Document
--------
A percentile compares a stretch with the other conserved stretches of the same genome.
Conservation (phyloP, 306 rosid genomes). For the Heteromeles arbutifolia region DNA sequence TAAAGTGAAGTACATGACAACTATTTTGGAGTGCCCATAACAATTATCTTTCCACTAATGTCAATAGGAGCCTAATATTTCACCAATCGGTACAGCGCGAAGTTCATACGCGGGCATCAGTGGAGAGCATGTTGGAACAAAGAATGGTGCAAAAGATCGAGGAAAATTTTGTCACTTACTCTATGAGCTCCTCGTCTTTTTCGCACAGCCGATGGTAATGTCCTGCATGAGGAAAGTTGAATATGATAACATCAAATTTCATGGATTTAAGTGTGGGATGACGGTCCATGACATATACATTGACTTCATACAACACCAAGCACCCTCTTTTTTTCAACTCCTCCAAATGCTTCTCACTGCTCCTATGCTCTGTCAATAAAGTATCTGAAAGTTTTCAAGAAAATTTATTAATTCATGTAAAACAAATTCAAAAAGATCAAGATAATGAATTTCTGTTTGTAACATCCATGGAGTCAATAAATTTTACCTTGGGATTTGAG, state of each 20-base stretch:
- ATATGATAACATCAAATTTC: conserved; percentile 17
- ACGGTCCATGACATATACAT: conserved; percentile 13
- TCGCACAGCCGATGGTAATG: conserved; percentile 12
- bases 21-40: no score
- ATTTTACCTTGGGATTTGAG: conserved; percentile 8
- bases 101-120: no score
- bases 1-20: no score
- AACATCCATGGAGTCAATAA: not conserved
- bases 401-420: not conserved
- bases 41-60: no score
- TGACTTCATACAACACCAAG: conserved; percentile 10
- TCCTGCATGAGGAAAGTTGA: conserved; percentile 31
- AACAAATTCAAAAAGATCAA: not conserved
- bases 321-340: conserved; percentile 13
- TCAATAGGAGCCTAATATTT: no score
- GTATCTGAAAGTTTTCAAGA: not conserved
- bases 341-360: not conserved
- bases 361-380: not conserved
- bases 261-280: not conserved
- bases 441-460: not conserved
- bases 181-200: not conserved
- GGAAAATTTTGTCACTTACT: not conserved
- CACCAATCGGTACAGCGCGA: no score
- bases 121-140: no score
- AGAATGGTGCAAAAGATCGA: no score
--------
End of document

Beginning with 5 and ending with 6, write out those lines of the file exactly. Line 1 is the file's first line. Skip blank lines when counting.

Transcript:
- TCGCACAGCCGATGGTAATG: conserved; percentile 12
- bases 21-40: no score